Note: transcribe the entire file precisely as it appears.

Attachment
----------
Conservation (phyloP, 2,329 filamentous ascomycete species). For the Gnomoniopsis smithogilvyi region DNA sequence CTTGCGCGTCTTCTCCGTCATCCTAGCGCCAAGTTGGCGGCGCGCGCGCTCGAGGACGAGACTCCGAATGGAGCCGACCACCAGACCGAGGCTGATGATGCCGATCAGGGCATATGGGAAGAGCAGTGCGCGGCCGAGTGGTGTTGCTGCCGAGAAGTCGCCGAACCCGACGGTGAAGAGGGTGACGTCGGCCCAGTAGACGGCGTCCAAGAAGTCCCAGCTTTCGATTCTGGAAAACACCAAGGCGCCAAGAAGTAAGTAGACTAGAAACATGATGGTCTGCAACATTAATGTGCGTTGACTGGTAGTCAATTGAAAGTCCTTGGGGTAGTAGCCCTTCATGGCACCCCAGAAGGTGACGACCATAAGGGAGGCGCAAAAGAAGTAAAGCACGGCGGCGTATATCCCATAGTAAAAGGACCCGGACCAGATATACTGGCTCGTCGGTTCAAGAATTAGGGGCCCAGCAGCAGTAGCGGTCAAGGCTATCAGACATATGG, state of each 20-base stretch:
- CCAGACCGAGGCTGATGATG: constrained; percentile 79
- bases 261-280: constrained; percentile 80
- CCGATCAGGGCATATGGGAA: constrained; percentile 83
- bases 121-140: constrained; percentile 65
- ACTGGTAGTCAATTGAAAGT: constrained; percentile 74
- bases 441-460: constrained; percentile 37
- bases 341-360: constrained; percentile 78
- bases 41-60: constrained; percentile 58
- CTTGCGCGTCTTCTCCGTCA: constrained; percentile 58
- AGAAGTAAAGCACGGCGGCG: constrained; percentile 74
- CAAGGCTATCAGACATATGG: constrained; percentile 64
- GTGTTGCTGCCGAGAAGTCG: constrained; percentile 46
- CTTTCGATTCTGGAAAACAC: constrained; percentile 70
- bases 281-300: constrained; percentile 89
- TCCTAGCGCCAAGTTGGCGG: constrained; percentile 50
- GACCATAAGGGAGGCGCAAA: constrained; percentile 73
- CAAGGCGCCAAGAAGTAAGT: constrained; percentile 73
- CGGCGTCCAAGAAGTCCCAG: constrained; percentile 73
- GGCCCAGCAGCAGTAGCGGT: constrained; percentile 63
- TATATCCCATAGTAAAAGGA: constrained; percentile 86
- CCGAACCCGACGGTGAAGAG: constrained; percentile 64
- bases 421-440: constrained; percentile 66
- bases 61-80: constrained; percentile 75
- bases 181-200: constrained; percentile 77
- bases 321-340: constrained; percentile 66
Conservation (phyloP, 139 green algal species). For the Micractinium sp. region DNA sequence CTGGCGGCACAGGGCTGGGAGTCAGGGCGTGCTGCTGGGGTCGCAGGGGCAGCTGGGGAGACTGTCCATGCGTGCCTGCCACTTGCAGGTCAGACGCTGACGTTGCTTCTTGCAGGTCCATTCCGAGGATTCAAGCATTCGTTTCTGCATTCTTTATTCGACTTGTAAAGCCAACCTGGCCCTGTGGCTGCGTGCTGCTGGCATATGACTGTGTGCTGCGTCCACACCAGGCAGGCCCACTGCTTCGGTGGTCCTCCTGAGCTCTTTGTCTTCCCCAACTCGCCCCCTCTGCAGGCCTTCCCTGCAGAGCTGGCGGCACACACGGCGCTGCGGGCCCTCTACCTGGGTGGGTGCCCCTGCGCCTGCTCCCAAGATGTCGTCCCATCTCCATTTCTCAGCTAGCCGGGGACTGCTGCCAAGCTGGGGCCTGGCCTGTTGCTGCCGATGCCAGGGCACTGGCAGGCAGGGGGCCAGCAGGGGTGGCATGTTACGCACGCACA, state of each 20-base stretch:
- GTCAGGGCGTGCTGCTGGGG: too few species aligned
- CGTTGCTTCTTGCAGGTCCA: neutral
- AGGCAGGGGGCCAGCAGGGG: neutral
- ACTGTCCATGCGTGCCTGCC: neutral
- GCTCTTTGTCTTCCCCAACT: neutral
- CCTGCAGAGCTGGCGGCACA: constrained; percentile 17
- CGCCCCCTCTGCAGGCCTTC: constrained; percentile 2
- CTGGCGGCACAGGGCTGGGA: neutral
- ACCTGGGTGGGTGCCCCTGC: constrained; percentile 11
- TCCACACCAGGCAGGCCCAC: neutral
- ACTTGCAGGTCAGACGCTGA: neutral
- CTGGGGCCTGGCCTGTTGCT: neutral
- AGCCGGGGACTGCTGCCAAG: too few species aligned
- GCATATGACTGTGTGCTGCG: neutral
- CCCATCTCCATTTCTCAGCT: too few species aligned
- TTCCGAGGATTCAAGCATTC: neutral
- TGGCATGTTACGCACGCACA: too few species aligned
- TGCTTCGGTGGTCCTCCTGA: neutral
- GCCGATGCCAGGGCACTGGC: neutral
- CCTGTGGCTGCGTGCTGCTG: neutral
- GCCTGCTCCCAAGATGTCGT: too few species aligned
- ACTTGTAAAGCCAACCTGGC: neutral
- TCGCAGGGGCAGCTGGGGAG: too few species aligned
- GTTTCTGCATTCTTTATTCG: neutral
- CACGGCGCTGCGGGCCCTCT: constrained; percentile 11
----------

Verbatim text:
Conservation (phyloP, 2,329 filamentous ascomycete species). For the Gnomoniopsis smithogilvyi region DNA sequence CTTGCGCGTCTTCTCCGTCATCCTAGCGCCAAGTTGGCGGCGCGCGCGCTCGAGGACGAGACTCCGAATGGAGCCGACCACCAGACCGAGGCTGATGATGCCGATCAGGGCATATGGGAAGAGCAGTGCGCGGCCGAGTGGTGTTGCTGCCGAGAAGTCGCCGAACCCGACGGTGAAGAGGGTGACGTCGGCCCAGTAGACGGCGTCCAAGAAGTCCCAGCTTTCGATTCTGGAAAACACCAAGGCGCCAAGAAGTAAGTAGACTAGAAACATGATGGTCTGCAACATTAATGTGCGTTGACTGGTAGTCAATTGAAAGTCCTTGGGGTAGTAGCCCTTCATGGCACCCCAGAAGGTGACGACCATAAGGGAGGCGCAAAAGAAGTAAAGCACGGCGGCGTATATCCCATAGTAAAAGGACCCGGACCAGATATACTGGCTCGTCGGTTCAAGAATTAGGGGCCCAGCAGCAGTAGCGGTCAAGGCTATCAGACATATGG, state of each 20-base stretch:
- CCAGACCGAGGCTGATGATG: constrained; percentile 79
- bases 261-280: constrained; percentile 80
- CCGATCAGGGCATATGGGAA: constrained; percentile 83
- bases 121-140: constrained; percentile 65
- ACTGGTAGTCAATTGAAAGT: constrained; percentile 74
- bases 441-460: constrained; percentile 37
- bases 341-360: constrained; percentile 78
- bases 41-60: constrained; percentile 58
- CTTGCGCGTCTTCTCCGTCA: constrained; percentile 58
- AGAAGTAAAGCACGGCGGCG: constrained; percentile 74
- CAAGGCTATCAGACATATGG: constrained; percentile 64
- GTGTTGCTGCCGAGAAGTCG: constrained; percentile 46
- CTTTCGATTCTGGAAAACAC: constrained; percentile 70
- bases 281-300: constrained; percentile 89
- TCCTAGCGCCAAGTTGGCGG: constrained; percentile 50
- GACCATAAGGGAGGCGCAAA: constrained; percentile 73
- CAAGGCGCCAAGAAGTAAGT: constrained; percentile 73
- CGGCGTCCAAGAAGTCCCAG: constrained; percentile 73
- GGCCCAGCAGCAGTAGCGGT: constrained; percentile 63
- TATATCCCATAGTAAAAGGA: constrained; percentile 86
- CCGAACCCGACGGTGAAGAG: constrained; percentile 64
- bases 421-440: constrained; percentile 66
- bases 61-80: constrained; percentile 75
- bases 181-200: constrained; percentile 77
- bases 321-340: constrained; percentile 66
Conservation (phyloP, 139 green algal species). For the Micractinium sp. region DNA sequence CTGGCGGCACAGGGCTGGGAGTCAGGGCGTGCTGCTGGGGTCGCAGGGGCAGCTGGGGAGACTGTCCATGCGTGCCTGCCACTTGCAGGTCAGACGCTGACGTTGCTTCTTGCAGGTCCATTCCGAGGATTCAAGCATTCGTTTCTGCATTCTTTATTCGACTTGTAAAGCCAACCTGGCCCTGTGGCTGCGTGCTGCTGGCATATGACTGTGTGCTGCGTCCACACCAGGCAGGCCCACTGCTTCGGTGGTCCTCCTGAGCTCTTTGTCTTCCCCAACTCGCCCCCTCTGCAGGCCTTCCCTGCAGAGCTGGCGGCACACACGGCGCTGCGGGCCCTCTACCTGGGTGGGTGCCCCTGCGCCTGCTCCCAAGATGTCGTCCCATCTCCATTTCTCAGCTAGCCGGGGACTGCTGCCAAGCTGGGGCCTGGCCTGTTGCTGCCGATGCCAGGGCACTGGCAGGCAGGGGGCCAGCAGGGGTGGCATGTTACGCACGCACA, state of each 20-base stretch:
- GTCAGGGCGTGCTGCTGGGG: too few species aligned
- CGTTGCTTCTTGCAGGTCCA: neutral
- AGGCAGGGGGCCAGCAGGGG: neutral
- ACTGTCCATGCGTGCCTGCC: neutral
- GCTCTTTGTCTTCCCCAACT: neutral
- CCTGCAGAGCTGGCGGCACA: constrained; percentile 17
- CGCCCCCTCTGCAGGCCTTC: constrained; percentile 2
- CTGGCGGCACAGGGCTGGGA: neutral
- ACCTGGGTGGGTGCCCCTGC: constrained; percentile 11
- TCCACACCAGGCAGGCCCAC: neutral
- ACTTGCAGGTCAGACGCTGA: neutral
- CTGGGGCCTGGCCTGTTGCT: neutral
- AGCCGGGGACTGCTGCCAAG: too few species aligned
- GCATATGACTGTGTGCTGCG: neutral
- CCCATCTCCATTTCTCAGCT: too few species aligned
- TTCCGAGGATTCAAGCATTC: neutral
- TGGCATGTTACGCACGCACA: too few species aligned
- TGCTTCGGTGGTCCTCCTGA: neutral
- GCCGATGCCAGGGCACTGGC: neutral
- CCTGTGGCTGCGTGCTGCTG: neutral
- GCCTGCTCCCAAGATGTCGT: too few species aligned
- ACTTGTAAAGCCAACCTGGC: neutral
- TCGCAGGGGCAGCTGGGGAG: too few species aligned
- GTTTCTGCATTCTTTATTCG: neutral
- CACGGCGCTGCGGGCCCTCT: constrained; percentile 11